Mayor Rob Ford says he will head to Ottawa tomorrow to advocate on Toronto's behalf for funds it needs for key transit and housing projects.

But when he finished a nearly seven-minute spiel about the Big City Mayors’ Caucus and the needs of Toronto at a news conference on Tuesday, reporters began asking him whether he had been using drugs in recent months.

"Any other questions?" Ford said, shortly before walking away from a podium at Toronto City Hall.

The news conference had followed Ford’s earlier appearance on NBC's Today show, in which host Matt Lauer asked the mayor in a live interview if he had been using drugs in the past three months.

"I don’t use illegal drugs. I experimented with them, like, probably a year ago, but I don’t use drugs," Ford told the NBC host.

Ford accused reporters in Toronto of being "jealous" that he did an interview with a U.S. station.

Asked further why he was dodging the drug issue, Ford said: "I already said it."

He then said: "I said no. And you don't understand the 'n' or the 'o', I’m not quite sure what you don't understand."

Ford has been the subject of intensive media attention for months, particularly after he publicly admitted in November to having smoked crack.

His admission came after months of denials, with Ford suggesting to reporters that they had been asking him the wrong questions about his drug use up until that point.

The story of Ford’s drug use made headlines around the world and made the mayor the butt of jokes from late-night comedians.

Despite calls to step down, additional admissions and apologies, as well as the ensuing personal embarrassment, Ford has endured.

Ford, 44, is seeking a second term as mayor, though he is up against increasingly stiff competition for his job.

More than two dozen candidates have filed papers to run for mayor, including Coun. Karen Stintz, former Ontario PC leader John Tory and former city councillor David Soknacki. Trinity-Spadina MP Olivia Chow and Coun. Denzil Minnan-Wong have both said they are still considering possible mayoral bids.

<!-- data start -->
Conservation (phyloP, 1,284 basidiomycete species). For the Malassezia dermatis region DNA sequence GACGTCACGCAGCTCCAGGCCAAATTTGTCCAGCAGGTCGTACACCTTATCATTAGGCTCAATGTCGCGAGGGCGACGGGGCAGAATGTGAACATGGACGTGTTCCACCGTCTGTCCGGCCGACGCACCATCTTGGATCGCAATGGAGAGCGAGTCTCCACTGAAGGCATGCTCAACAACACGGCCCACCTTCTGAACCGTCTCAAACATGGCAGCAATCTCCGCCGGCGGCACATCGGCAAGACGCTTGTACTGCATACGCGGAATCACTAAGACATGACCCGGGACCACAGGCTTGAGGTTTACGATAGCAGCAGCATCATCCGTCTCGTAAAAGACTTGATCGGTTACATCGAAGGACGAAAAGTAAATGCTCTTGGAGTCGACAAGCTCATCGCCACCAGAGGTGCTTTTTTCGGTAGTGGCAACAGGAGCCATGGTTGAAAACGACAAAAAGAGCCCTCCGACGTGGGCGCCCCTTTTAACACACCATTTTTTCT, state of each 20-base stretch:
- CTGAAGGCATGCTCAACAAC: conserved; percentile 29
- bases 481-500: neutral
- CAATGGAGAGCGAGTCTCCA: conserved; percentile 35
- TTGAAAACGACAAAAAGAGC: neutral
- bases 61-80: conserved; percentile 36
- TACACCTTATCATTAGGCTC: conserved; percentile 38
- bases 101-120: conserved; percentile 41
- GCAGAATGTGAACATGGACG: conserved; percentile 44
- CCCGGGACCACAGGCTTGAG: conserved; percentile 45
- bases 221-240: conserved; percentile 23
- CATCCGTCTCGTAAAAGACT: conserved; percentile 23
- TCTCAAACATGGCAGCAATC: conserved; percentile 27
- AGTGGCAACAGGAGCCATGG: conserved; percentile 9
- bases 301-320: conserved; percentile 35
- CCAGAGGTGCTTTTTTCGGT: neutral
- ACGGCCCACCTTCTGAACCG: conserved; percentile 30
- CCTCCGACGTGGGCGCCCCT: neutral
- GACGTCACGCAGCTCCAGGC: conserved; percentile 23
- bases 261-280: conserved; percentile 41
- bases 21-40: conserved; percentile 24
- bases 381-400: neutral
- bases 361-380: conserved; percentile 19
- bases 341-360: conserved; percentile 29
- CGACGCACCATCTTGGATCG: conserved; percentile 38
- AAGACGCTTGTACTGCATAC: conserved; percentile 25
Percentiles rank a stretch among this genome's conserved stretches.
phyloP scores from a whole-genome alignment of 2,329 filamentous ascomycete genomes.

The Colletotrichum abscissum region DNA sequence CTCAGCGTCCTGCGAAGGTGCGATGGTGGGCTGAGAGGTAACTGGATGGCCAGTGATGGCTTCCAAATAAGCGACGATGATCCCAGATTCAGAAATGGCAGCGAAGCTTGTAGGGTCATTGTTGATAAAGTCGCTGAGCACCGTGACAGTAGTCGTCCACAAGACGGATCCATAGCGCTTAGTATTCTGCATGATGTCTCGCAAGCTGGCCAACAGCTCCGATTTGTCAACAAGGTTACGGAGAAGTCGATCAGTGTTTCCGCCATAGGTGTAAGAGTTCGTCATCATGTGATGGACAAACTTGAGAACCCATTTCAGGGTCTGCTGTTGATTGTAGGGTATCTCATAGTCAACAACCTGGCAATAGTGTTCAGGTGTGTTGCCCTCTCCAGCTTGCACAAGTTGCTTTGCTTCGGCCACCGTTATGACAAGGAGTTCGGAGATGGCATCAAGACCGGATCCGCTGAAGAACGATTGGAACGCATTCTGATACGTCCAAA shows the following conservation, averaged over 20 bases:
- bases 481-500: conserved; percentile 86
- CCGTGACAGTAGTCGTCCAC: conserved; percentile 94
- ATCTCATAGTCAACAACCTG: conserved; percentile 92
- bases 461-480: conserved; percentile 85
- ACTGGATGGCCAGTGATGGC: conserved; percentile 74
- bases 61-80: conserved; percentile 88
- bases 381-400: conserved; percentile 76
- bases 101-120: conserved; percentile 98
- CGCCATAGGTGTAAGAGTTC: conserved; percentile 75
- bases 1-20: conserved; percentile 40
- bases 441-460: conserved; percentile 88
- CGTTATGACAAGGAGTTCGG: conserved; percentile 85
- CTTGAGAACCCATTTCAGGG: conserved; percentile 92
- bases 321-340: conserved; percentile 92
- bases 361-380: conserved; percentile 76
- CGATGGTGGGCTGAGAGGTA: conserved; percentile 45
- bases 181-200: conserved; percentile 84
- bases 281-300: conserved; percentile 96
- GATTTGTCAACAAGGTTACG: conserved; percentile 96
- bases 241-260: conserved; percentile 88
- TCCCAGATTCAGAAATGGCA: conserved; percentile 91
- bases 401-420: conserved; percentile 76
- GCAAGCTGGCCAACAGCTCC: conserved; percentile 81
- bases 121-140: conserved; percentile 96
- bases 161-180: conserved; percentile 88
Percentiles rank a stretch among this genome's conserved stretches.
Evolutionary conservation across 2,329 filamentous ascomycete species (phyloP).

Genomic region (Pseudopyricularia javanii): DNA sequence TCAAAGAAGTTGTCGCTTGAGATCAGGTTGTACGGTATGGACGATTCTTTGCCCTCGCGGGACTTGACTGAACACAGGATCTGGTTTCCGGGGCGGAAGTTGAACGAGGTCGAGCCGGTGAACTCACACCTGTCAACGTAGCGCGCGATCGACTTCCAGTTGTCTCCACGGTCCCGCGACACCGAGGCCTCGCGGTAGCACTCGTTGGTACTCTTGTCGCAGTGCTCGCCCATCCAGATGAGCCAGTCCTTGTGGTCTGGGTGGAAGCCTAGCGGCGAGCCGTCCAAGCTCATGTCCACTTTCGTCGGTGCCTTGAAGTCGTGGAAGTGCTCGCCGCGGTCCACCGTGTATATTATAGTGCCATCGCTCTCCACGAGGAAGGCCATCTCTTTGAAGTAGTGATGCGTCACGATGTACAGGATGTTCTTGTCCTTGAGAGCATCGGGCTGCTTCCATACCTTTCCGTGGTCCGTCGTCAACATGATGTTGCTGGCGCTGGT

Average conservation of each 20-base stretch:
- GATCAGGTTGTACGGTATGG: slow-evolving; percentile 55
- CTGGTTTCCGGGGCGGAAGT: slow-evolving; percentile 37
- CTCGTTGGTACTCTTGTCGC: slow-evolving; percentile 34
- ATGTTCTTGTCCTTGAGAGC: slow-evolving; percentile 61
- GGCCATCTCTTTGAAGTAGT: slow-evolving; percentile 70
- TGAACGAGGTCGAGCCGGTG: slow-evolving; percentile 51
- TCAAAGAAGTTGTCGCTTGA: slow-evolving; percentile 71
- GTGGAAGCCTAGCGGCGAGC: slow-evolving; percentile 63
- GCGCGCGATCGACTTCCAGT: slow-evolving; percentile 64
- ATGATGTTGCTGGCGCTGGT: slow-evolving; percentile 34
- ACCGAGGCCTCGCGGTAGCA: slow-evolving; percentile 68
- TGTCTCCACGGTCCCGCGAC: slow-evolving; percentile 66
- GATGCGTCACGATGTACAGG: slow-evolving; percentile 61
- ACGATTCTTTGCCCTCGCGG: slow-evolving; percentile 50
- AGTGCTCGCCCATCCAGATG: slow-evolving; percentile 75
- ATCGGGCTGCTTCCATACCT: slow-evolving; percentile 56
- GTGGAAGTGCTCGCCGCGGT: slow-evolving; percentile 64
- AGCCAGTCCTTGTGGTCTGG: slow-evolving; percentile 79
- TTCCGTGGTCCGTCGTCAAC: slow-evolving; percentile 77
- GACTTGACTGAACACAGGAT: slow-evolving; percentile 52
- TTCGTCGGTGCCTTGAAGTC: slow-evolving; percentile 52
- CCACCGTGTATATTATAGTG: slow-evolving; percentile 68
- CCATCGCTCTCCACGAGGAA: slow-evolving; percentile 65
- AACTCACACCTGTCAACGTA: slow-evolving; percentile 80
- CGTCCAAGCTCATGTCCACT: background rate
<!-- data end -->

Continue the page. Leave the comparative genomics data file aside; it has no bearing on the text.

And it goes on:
The election will take place on Oct. 27.

Many wonder why Ford is attending Wednesday's meeting in Ottawa, given that he has routinely bashed the organization as being a waste of time and money.

Asked about his apparent change of heart, Ford said that the city simply needs help paying for major social housing and transit improvements in the coming decade.

"I realize that we need this funding," he said at the news conference on Tuesday.

Coun. Adam Vaughan suggested that Ford’s presence in Ottawa will be a distraction, while Coun. Paula Fletcher said she wasn’t sure that Ford was representing the city in the manner he thinks he is.

"He thinks he’s representing the city, I’m not sure that anybody else thinks he’s representing the city," Fletcher said.

In November, Toronto City Council stripped Ford of selected powers in the wake of the drug scandal. Deputy Mayor Norm Kelly took on some of those powers.

Kelly won’t be attending the meeting in Ottawa. He released a statement Tuesday saying that he looks forward "to hearing what common ground can be found on issues of importance to Canada`s largest cities and what actions will be pursued in the future."

The Big City Mayors’ Caucus is made up of the leaders of more than 20 cities in Canada, which are members of the Federation of Canadian Municipalities.

With a report from the CBC's Jamie Strashin and The Canadian Press